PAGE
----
Posted on February 19, 2008 at 9:17 AM
Ha, Skyline's a mountain, and it is good stuff. Coming down your first time will make you hurt more than going up it did. But it's guaranteed to get you high.
From Emily Grossman
Posted on February 19, 2008 at 9:35 AM
Sharelle, you live in the land of heelers, don't you? Our upstairs neighbor just brought home a four-week-old heeler. He serenades us at night with his lonely heartfelt puppy songs. Glad your dog came home.
From Jim W. Miller
Posted on February 19, 2008 at 10:16 AM
If I was training a bird dog, I wouldn't do it by destroying him like that. I'd do it by feeding him only Purina and only at a certain hour. The he wouldn't eat the bird because it wasn't Purina, and it wasn't 4:00 o'clock. The chip in him would allow him to tell time.
From Emily Grossman
Posted on February 19, 2008 at 10:45 AM
Ben has an internal clock that says 9:00 and 6:00. That's Purina time. Everything else is judged by the shoes he sees you put on when you leave the house.
From Jim W. Miller
Posted on February 19, 2008 at 11:30 AM
What does he do when he sees you put on your high-heeled sneakers? I know what I'd do.
From sharelle taylor
Posted on February 19, 2008 at 11:33 AM
Yeah, Emily, blue heeler country, and kelpie county.
We had a german short haired pointer for 13 years, and they are like labs - they are bred to hunt and retrieve, not to kill or eat the dropped animal.
Ours was a bit special needs though, if you get my meaning.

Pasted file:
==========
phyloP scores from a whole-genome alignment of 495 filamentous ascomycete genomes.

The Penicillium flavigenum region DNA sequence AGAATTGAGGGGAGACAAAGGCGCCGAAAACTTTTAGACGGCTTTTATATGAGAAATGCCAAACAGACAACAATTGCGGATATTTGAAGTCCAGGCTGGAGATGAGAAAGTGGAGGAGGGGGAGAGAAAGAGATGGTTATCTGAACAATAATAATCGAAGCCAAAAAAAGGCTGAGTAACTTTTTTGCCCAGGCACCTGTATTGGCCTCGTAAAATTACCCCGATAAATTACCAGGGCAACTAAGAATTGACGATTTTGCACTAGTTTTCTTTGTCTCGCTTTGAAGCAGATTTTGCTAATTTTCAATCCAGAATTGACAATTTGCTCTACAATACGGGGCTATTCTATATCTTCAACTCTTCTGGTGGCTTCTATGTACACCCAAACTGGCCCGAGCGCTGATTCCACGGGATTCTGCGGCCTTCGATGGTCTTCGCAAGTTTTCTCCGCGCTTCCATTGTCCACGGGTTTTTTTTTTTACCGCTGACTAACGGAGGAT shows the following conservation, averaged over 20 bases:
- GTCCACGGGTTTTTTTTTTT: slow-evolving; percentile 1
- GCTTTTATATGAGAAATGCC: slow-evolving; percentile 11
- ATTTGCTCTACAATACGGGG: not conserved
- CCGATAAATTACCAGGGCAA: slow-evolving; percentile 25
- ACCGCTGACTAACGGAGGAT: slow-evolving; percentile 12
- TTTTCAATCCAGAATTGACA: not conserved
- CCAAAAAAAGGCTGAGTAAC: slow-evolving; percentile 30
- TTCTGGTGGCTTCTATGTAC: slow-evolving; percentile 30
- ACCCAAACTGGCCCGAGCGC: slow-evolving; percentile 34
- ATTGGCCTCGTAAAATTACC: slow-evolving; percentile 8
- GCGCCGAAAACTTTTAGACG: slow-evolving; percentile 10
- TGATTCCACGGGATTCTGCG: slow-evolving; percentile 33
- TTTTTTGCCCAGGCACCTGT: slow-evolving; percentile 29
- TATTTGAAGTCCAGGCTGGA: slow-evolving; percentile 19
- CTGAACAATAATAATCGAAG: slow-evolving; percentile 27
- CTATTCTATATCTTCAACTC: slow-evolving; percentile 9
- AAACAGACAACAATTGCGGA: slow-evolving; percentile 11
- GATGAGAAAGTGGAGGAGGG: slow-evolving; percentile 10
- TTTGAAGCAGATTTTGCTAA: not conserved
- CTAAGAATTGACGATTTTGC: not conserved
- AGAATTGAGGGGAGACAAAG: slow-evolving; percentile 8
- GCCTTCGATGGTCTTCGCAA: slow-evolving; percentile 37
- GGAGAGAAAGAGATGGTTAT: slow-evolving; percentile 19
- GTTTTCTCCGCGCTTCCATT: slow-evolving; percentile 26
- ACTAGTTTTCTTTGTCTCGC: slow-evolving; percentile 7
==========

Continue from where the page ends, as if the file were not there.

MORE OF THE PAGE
She found a decomposing kookaburra on the side of the road once, and clamped her jaws around it - i tell you none of us was putting our fingers there to fish it out. so we just kept walking with her crunching and gulping, us gagging, for a k until she finally finished it.
From Bill Busen
Posted on February 19, 2008 at 4:57 PM
Maybe you should work on tone.
From Karin Lin
Posted on February 19, 2008 at 7:47 PM
Awww, Emily, I'm so glad your story had a happy ending. A few years ago we lost one of our cats---he's brain-damaged so we didn't think he'd be able to find his way back, and after two weeks we'd given up all hope of finding him. So it was a huge joy and relief when our neighbor, who'd seen our post on the neighborhood Yahoo! group, showed up at our door with our Lewis, skinny and dirty but alive and well. I'm sure you and George are thrilled to have Ben back.
From Ray Randall
Posted on February 20, 2008 at 1:34 AM
Read in today's paper that you can put in a GPS chip so you can trach your dog within a few feet. My wife wants to have one put in my ear.
From Emily Grossman
Posted on February 20, 2008 at 7:16 AM
If GPS means happiness, happiness won't find you underneath a canopy of trees.
From Antonello Lofù
Posted on February 21, 2008 at 12:14 AM
You lost the chance to substitute it with a smart and beautiful cat.

Make it happen again!

From Emily Grossman
Posted on February 22, 2008 at 7:57 AM
Ooh, you didn't just say that!